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The End

Updated: Aug 3, 2021

Bertrand Lesca and Nasi Voutsas in collaboration with Laura Dannequin

Edward Fortes & Hannah Slimmon for Farnham Maltings

HOME Mcr online

Thu 12 Nov– Sat 14 Nov 2020

Bert and Nasi dance The End

Bert and Nasi dance beautifully, enthrallingly. They make it look simple. It is the case that there appear to be no difficult steps, but the joyous naturalness of their performance must be built on strong foundations for it to work so well.

Though titled The End, the opening sections appear to be an early ‘getting to know one another’ phase: the delights of shared interests and longings, building of trust and empathy, interrupted by occasional niggles and a few minor differences of opinion, which serve to strengthen the bond. Danced simply and lightly through an eclectic succession of familiar and less familiar tunes, the music crosses four centuries: baroque to Beatles.

Gradually life sees them drift apart, retaining a true connection while ageing, developing other relationships and gradually moving towards the end caught by illness, success, and sadness.

This performance is another streamed show, performed live to an audience-free theatre space at HOME. This strange version of The End is the first performance since August 2019, an Edinburgh Fringe show selected for Summerhall, known for its high quota of quality.

It’s not quite what I expected. At the start and the opening there’s a series of slides about The End. I’d anticipated images, but these are just words. I’m still wondering whether there was some technical error. Probably not. We open with descriptions of the end of the world as we know it, an end brought about by natural change: the earth turning on its axis, planetary change, universal change, not the avertable ecological change. This is natural and thousands, millions of years away. It's still disconcerting. The show ends with Bert and Nasi moving to the end of their relationship, their life.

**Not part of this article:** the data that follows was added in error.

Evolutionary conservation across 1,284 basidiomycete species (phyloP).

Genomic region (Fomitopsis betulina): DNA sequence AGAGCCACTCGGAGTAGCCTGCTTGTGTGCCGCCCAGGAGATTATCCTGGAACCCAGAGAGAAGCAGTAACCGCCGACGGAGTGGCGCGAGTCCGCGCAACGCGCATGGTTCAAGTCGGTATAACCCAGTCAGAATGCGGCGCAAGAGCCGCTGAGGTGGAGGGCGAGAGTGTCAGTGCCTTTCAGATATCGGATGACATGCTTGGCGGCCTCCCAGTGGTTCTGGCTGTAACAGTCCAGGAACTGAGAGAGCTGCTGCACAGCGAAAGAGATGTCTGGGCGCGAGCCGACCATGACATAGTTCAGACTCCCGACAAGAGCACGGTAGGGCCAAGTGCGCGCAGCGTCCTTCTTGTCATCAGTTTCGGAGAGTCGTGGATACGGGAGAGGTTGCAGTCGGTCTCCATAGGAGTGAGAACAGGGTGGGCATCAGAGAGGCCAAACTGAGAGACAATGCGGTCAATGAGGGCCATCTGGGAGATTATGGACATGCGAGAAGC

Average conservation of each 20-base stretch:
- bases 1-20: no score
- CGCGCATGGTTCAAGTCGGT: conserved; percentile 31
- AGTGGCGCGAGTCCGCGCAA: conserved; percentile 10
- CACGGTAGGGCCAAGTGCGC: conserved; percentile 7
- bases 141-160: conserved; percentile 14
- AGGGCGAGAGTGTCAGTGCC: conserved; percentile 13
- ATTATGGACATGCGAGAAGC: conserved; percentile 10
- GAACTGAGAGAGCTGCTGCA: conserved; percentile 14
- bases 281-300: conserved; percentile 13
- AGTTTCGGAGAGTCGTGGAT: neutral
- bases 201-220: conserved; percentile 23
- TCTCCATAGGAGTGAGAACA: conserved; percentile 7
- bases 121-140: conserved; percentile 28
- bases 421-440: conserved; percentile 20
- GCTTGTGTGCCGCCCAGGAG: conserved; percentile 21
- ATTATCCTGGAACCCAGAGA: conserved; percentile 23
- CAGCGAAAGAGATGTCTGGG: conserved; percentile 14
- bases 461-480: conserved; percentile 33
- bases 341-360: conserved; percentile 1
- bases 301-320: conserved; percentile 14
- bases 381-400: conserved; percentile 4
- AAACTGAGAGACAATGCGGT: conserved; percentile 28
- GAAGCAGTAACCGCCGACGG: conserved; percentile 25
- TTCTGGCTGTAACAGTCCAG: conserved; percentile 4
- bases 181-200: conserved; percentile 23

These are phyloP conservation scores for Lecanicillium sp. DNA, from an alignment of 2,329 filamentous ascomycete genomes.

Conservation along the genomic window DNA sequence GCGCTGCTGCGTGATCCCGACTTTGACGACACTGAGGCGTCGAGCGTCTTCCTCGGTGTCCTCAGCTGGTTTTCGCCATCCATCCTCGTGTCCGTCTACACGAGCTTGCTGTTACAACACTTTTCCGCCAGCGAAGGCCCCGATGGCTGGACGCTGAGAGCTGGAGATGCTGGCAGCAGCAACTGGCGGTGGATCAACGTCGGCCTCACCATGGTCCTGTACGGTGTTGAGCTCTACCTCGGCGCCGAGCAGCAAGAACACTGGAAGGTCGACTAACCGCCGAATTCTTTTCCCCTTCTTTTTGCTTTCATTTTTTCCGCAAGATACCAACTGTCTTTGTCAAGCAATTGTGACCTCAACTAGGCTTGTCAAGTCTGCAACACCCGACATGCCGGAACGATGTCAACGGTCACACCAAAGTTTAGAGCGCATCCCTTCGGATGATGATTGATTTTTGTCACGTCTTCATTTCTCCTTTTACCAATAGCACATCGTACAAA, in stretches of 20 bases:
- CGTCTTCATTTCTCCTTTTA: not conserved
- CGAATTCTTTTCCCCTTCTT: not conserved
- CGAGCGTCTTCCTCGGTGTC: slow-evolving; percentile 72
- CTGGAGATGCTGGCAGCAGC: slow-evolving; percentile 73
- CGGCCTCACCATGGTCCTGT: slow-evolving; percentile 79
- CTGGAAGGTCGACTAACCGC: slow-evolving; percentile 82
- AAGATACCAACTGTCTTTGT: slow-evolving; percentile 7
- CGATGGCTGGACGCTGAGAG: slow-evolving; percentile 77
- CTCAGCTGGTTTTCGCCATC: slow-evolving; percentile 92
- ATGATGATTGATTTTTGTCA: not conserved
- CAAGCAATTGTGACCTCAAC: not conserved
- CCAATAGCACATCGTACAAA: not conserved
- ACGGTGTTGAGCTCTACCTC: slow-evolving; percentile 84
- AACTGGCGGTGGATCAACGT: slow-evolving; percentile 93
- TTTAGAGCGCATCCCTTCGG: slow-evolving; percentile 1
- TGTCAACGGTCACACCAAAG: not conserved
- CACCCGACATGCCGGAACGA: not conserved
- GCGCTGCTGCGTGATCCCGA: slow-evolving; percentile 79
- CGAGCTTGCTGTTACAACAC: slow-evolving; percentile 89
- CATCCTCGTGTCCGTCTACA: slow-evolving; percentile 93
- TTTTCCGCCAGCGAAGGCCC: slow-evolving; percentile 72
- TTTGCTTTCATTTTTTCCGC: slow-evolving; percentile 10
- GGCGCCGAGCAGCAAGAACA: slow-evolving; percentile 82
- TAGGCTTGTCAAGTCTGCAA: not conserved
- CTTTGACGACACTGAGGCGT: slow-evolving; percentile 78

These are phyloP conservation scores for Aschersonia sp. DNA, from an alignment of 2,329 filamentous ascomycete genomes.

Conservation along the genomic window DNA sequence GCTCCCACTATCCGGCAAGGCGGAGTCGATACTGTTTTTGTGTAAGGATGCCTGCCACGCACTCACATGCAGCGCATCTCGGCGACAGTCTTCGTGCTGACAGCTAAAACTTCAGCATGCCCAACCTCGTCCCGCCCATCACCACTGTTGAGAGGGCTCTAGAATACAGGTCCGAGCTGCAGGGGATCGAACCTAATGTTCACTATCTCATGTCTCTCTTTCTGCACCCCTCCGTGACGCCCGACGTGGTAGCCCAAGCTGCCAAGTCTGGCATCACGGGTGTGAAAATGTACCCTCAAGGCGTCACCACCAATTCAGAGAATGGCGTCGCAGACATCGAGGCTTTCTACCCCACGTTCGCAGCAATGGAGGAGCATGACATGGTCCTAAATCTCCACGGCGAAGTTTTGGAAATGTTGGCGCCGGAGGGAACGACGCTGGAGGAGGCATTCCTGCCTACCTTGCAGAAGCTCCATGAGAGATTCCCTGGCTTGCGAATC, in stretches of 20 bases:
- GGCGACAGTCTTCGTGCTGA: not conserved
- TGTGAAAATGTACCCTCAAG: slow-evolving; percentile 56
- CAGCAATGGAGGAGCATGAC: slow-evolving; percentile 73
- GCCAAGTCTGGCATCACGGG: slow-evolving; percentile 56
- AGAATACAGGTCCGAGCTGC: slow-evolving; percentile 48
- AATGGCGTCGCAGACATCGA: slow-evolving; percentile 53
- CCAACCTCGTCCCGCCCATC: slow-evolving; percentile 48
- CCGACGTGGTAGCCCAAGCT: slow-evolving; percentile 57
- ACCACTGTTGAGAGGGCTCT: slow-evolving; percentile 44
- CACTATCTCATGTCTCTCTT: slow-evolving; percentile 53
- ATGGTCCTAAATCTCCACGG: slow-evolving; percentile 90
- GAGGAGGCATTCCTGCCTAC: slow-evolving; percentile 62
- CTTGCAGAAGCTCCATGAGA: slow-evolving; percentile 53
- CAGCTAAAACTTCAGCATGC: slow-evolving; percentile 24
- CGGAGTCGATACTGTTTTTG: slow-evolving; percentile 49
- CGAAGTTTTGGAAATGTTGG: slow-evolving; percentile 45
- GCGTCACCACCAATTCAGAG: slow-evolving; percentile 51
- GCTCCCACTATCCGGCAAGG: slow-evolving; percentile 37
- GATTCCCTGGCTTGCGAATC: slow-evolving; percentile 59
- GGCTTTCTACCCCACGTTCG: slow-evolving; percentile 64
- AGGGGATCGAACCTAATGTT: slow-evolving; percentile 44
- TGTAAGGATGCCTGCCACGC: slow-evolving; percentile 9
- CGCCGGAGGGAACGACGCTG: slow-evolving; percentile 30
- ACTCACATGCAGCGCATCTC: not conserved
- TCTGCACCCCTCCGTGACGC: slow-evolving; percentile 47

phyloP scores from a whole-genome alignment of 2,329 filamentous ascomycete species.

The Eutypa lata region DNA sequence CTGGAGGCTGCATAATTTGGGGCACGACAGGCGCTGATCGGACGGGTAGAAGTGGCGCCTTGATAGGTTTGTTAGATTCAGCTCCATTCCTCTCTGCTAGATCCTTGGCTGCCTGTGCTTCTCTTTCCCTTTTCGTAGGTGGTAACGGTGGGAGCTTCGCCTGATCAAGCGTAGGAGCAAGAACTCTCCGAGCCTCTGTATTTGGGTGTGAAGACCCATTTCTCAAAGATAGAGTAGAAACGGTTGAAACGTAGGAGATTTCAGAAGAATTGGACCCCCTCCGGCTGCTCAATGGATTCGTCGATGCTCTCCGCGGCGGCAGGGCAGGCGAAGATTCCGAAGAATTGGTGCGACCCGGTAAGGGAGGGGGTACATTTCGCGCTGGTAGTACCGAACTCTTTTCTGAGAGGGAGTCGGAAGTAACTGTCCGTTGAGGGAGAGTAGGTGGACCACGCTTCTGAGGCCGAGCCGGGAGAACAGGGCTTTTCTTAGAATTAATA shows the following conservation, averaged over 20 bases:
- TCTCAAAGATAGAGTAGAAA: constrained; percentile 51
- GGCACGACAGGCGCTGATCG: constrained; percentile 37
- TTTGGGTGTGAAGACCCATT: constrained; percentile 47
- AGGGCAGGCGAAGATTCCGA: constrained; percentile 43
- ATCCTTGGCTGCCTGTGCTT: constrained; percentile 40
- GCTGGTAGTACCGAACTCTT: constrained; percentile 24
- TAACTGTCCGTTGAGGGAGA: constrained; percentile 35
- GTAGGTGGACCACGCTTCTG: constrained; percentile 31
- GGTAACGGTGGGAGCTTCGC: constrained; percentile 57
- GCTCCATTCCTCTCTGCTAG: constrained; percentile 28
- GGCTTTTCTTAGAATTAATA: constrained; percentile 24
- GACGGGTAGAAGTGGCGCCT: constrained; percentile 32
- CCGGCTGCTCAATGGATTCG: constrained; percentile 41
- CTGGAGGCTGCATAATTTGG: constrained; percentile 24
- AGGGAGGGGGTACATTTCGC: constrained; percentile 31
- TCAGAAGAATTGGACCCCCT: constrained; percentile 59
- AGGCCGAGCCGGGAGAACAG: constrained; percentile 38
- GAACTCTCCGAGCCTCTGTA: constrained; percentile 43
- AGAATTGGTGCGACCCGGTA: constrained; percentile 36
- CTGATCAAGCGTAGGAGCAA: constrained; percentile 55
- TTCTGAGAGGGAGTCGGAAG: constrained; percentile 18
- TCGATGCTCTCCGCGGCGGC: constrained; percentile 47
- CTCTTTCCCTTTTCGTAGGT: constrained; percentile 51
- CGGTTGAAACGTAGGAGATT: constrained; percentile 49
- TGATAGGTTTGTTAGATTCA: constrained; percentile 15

Bertrand Lesca and Nasi Voutsas (France/UK) have seen their work presented all over the world. They are recent recipients of the 2020 Forced Entertainment Award, aimed at artists reinventing theatre and performance in new ways and for new audiences. Unfortunately, I couldn’t see the audience. That’s a huge downside of streamed-to-your-home theatre.

The central theme – the strong, undefined yet essential relationship as life enhancing, still shines through, and the dancing, initially seeming understated, in fact employs over the course of an hour a wide range of styles, steps and approaches through which the relationship retains its centrality, while odd quirky ideas can still find a place.

I’d certainly like to see Bert and Nasi dance again. I’m hoping for Edinburgh 2021, followed by some Irn-Bru Ice-cream.


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